Over the holidays, I binge-watched the very popular Netflix docu- series, Making a Murderer.
The series details the story of Steven Avery - a man who, after 18 years of wrongful imprisonment, was exonerated and released - only to be arrested two years later for murder.
The series chronicles Steven's second arrest, trial and ultimate conviction.
To bear witness to our legal system in action is both fascinating and frightening.
While I came away with more questions than answers, I also came away with an interesting insight; our justice system eerily replicates our interplay with life and the people, places and circumstances that intersect it.
Much like the defense or the prosecution, we gather evidence that supports
our view of life...
our view of people...
our view of circumstances.
In fact, we often gather so much evidence that we create a kind of tunnel vision where we no longer see that there is anotherpossibility.
We barricade ourselves behind our evidence.
We dig in our heels.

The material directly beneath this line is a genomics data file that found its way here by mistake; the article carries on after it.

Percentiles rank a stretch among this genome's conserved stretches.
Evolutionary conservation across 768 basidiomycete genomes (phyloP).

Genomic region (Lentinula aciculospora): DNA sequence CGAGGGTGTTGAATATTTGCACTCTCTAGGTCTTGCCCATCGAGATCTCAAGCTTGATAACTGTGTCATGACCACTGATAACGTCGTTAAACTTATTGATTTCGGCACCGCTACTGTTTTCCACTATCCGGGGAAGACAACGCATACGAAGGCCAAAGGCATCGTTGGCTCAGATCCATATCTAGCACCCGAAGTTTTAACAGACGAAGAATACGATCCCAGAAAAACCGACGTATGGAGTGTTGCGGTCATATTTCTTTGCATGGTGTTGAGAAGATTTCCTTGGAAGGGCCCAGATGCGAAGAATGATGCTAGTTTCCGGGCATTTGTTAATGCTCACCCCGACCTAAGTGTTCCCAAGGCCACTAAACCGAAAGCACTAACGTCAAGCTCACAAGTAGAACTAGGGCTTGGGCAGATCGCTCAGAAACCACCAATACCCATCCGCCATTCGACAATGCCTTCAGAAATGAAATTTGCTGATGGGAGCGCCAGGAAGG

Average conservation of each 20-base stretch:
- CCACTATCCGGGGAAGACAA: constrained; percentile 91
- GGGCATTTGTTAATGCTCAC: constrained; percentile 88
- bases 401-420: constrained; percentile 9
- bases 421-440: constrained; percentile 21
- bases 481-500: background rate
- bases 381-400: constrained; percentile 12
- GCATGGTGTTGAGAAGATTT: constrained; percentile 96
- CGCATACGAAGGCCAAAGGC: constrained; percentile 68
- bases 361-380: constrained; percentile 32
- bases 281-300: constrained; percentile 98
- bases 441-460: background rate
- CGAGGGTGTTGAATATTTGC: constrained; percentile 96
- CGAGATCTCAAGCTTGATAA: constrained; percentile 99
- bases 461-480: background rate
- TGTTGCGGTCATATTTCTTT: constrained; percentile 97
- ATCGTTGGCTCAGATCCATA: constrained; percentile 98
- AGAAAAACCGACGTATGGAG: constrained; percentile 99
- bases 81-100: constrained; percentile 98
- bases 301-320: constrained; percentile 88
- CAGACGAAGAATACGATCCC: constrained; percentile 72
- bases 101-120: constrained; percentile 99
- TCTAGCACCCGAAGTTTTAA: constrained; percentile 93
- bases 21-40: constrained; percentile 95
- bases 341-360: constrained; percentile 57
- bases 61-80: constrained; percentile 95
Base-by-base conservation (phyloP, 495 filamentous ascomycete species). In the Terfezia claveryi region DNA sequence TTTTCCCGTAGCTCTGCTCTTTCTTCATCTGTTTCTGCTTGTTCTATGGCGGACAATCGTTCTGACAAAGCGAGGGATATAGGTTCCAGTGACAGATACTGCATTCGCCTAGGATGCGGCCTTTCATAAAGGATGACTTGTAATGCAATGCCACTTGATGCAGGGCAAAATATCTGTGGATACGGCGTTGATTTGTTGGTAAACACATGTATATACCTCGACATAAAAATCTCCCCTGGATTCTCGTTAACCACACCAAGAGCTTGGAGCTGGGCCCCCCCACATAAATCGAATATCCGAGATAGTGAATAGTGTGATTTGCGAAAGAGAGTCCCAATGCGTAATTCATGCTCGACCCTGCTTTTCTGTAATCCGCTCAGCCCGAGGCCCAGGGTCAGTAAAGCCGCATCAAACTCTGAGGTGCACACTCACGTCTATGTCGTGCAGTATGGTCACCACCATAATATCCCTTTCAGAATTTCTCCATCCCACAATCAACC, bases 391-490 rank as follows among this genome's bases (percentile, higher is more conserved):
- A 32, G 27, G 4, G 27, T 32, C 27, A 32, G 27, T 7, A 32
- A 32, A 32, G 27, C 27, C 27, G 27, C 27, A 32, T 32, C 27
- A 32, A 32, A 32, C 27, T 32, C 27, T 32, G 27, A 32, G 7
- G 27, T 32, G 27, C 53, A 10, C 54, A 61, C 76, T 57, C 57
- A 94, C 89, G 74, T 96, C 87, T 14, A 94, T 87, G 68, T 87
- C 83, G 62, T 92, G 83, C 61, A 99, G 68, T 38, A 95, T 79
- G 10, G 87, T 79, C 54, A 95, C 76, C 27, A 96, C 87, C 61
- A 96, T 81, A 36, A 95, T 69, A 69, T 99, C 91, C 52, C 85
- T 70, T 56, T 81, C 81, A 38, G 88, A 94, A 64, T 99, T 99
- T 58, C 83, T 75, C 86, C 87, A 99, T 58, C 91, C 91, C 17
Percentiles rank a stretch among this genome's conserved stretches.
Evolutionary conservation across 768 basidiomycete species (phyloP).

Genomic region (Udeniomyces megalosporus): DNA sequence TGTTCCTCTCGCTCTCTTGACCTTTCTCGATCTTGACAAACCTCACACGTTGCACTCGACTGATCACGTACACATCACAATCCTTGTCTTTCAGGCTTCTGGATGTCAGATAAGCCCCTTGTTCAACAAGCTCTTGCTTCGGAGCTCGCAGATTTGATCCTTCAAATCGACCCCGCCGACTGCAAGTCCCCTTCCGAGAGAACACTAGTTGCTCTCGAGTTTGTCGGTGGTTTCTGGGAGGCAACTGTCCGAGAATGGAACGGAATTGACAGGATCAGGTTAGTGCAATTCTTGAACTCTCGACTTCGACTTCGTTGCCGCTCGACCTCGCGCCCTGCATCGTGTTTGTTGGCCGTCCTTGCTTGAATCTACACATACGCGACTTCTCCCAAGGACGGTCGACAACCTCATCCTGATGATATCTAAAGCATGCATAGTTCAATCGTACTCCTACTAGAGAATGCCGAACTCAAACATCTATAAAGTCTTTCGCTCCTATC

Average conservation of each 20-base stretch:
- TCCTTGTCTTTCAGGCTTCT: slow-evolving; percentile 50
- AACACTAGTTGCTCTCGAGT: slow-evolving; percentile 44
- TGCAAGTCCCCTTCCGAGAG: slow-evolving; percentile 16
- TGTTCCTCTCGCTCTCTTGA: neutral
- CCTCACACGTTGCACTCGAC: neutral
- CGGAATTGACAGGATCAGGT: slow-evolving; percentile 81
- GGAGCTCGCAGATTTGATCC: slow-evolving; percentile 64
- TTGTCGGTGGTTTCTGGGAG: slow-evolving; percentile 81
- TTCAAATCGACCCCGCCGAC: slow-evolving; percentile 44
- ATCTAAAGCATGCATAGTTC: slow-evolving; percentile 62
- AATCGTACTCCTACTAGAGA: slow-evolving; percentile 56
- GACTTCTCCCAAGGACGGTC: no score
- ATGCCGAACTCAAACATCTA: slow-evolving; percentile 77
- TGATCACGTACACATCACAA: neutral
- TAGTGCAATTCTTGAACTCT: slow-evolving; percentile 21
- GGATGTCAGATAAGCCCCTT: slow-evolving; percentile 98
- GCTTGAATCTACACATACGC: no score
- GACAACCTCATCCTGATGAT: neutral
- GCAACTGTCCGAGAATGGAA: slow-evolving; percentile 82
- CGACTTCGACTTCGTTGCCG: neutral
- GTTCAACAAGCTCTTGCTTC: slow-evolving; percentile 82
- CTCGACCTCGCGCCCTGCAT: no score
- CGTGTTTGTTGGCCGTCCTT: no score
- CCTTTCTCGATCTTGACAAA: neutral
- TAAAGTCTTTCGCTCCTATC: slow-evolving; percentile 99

Secure our blinders until convinced that there is nothing more to see.
We do it with religion.
We do it with politics.
We do it with sex.
We do it with pretty much everything.
And no one is immune from our scrutiny.
And certainly not strangers.
And yet, it makes a certain amount of sense to do so...all of this gathering of evidence....
it provides a kind of ordered logic and security to our lives and our identity.
Hold on too tight, however, and it can put us in a corner from which it is very difficult to move let alone breathe.
For in this space there is no room for
There is only room for
fear...masked as opinion and buoyed by ego.
In watching this series, I was reminded of how quickly we can lose any semblance of commonsense or fairness or integrity.
We get caught up in winning...
at all cost...
even if it means we forgo our
peace of mind
And so, this week I leave you with the very wise words of Rumi, the 13th century mystic poet:
"Out beyond ideas of wrongdoing and rightdoing, there is a field.
I'll meet you there."
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